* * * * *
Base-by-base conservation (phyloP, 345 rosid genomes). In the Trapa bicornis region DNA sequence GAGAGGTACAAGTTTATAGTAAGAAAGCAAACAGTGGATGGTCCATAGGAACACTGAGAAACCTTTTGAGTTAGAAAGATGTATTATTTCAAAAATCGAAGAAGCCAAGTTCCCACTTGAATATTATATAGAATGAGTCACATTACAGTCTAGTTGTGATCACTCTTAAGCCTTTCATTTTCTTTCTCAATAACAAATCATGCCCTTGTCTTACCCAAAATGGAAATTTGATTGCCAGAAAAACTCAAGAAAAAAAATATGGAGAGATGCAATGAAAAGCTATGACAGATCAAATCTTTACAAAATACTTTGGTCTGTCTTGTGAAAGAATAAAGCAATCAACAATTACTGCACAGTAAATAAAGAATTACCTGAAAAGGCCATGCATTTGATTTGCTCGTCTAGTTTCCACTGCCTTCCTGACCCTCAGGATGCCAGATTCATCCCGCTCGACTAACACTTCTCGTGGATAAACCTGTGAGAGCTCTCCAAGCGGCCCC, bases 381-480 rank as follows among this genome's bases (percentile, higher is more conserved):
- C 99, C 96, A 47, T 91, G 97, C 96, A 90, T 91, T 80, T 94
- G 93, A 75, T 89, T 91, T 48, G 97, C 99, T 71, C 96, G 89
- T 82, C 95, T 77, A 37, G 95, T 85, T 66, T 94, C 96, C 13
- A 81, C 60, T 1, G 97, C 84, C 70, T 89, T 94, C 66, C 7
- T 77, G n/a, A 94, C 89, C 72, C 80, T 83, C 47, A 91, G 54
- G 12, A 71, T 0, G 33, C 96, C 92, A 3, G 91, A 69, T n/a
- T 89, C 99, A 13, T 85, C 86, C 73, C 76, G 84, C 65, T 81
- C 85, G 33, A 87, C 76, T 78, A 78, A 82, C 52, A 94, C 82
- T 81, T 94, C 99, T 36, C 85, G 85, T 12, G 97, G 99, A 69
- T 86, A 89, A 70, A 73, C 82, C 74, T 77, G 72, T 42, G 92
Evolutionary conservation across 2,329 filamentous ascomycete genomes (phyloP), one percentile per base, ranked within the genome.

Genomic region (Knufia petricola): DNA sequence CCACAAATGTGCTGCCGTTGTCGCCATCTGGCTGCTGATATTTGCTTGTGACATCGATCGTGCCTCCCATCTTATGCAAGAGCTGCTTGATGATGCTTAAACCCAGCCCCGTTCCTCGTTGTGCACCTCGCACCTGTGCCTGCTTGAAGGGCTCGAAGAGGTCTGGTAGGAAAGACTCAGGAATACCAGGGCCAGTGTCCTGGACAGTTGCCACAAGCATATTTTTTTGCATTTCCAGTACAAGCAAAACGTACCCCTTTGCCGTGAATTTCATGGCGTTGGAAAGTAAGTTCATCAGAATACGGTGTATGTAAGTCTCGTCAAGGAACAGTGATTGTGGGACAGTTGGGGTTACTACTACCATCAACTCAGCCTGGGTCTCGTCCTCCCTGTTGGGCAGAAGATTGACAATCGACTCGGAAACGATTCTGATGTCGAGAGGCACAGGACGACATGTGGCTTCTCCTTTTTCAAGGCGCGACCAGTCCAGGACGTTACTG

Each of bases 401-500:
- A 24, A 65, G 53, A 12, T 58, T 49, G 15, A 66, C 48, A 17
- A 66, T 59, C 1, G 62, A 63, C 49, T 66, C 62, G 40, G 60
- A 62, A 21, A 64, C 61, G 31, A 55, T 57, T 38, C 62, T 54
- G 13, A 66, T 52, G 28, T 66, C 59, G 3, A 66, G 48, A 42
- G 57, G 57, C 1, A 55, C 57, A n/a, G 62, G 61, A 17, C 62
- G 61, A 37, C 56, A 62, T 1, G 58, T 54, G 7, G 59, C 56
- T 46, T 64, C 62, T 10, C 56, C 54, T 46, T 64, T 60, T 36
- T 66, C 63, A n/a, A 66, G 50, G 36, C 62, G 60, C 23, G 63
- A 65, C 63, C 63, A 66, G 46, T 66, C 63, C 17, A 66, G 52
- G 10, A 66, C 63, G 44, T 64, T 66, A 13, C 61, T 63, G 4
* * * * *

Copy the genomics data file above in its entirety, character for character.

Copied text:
Base-by-base conservation (phyloP, 345 rosid genomes). In the Trapa bicornis region DNA sequence GAGAGGTACAAGTTTATAGTAAGAAAGCAAACAGTGGATGGTCCATAGGAACACTGAGAAACCTTTTGAGTTAGAAAGATGTATTATTTCAAAAATCGAAGAAGCCAAGTTCCCACTTGAATATTATATAGAATGAGTCACATTACAGTCTAGTTGTGATCACTCTTAAGCCTTTCATTTTCTTTCTCAATAACAAATCATGCCCTTGTCTTACCCAAAATGGAAATTTGATTGCCAGAAAAACTCAAGAAAAAAAATATGGAGAGATGCAATGAAAAGCTATGACAGATCAAATCTTTACAAAATACTTTGGTCTGTCTTGTGAAAGAATAAAGCAATCAACAATTACTGCACAGTAAATAAAGAATTACCTGAAAAGGCCATGCATTTGATTTGCTCGTCTAGTTTCCACTGCCTTCCTGACCCTCAGGATGCCAGATTCATCCCGCTCGACTAACACTTCTCGTGGATAAACCTGTGAGAGCTCTCCAAGCGGCCCC, bases 381-480 rank as follows among this genome's bases (percentile, higher is more conserved):
- C 99, C 96, A 47, T 91, G 97, C 96, A 90, T 91, T 80, T 94
- G 93, A 75, T 89, T 91, T 48, G 97, C 99, T 71, C 96, G 89
- T 82, C 95, T 77, A 37, G 95, T 85, T 66, T 94, C 96, C 13
- A 81, C 60, T 1, G 97, C 84, C 70, T 89, T 94, C 66, C 7
- T 77, G n/a, A 94, C 89, C 72, C 80, T 83, C 47, A 91, G 54
- G 12, A 71, T 0, G 33, C 96, C 92, A 3, G 91, A 69, T n/a
- T 89, C 99, A 13, T 85, C 86, C 73, C 76, G 84, C 65, T 81
- C 85, G 33, A 87, C 76, T 78, A 78, A 82, C 52, A 94, C 82
- T 81, T 94, C 99, T 36, C 85, G 85, T 12, G 97, G 99, A 69
- T 86, A 89, A 70, A 73, C 82, C 74, T 77, G 72, T 42, G 92
Evolutionary conservation across 2,329 filamentous ascomycete genomes (phyloP), one percentile per base, ranked within the genome.

Genomic region (Knufia petricola): DNA sequence CCACAAATGTGCTGCCGTTGTCGCCATCTGGCTGCTGATATTTGCTTGTGACATCGATCGTGCCTCCCATCTTATGCAAGAGCTGCTTGATGATGCTTAAACCCAGCCCCGTTCCTCGTTGTGCACCTCGCACCTGTGCCTGCTTGAAGGGCTCGAAGAGGTCTGGTAGGAAAGACTCAGGAATACCAGGGCCAGTGTCCTGGACAGTTGCCACAAGCATATTTTTTTGCATTTCCAGTACAAGCAAAACGTACCCCTTTGCCGTGAATTTCATGGCGTTGGAAAGTAAGTTCATCAGAATACGGTGTATGTAAGTCTCGTCAAGGAACAGTGATTGTGGGACAGTTGGGGTTACTACTACCATCAACTCAGCCTGGGTCTCGTCCTCCCTGTTGGGCAGAAGATTGACAATCGACTCGGAAACGATTCTGATGTCGAGAGGCACAGGACGACATGTGGCTTCTCCTTTTTCAAGGCGCGACCAGTCCAGGACGTTACTG

Each of bases 401-500:
- A 24, A 65, G 53, A 12, T 58, T 49, G 15, A 66, C 48, A 17
- A 66, T 59, C 1, G 62, A 63, C 49, T 66, C 62, G 40, G 60
- A 62, A 21, A 64, C 61, G 31, A 55, T 57, T 38, C 62, T 54
- G 13, A 66, T 52, G 28, T 66, C 59, G 3, A 66, G 48, A 42
- G 57, G 57, C 1, A 55, C 57, A n/a, G 62, G 61, A 17, C 62
- G 61, A 37, C 56, A 62, T 1, G 58, T 54, G 7, G 59, C 56
- T 46, T 64, C 62, T 10, C 56, C 54, T 46, T 64, T 60, T 36
- T 66, C 63, A n/a, A 66, G 50, G 36, C 62, G 60, C 23, G 63
- A 65, C 63, C 63, A 66, G 46, T 66, C 63, C 17, A 66, G 52
- G 10, A 66, C 63, G 44, T 64, T 66, A 13, C 61, T 63, G 4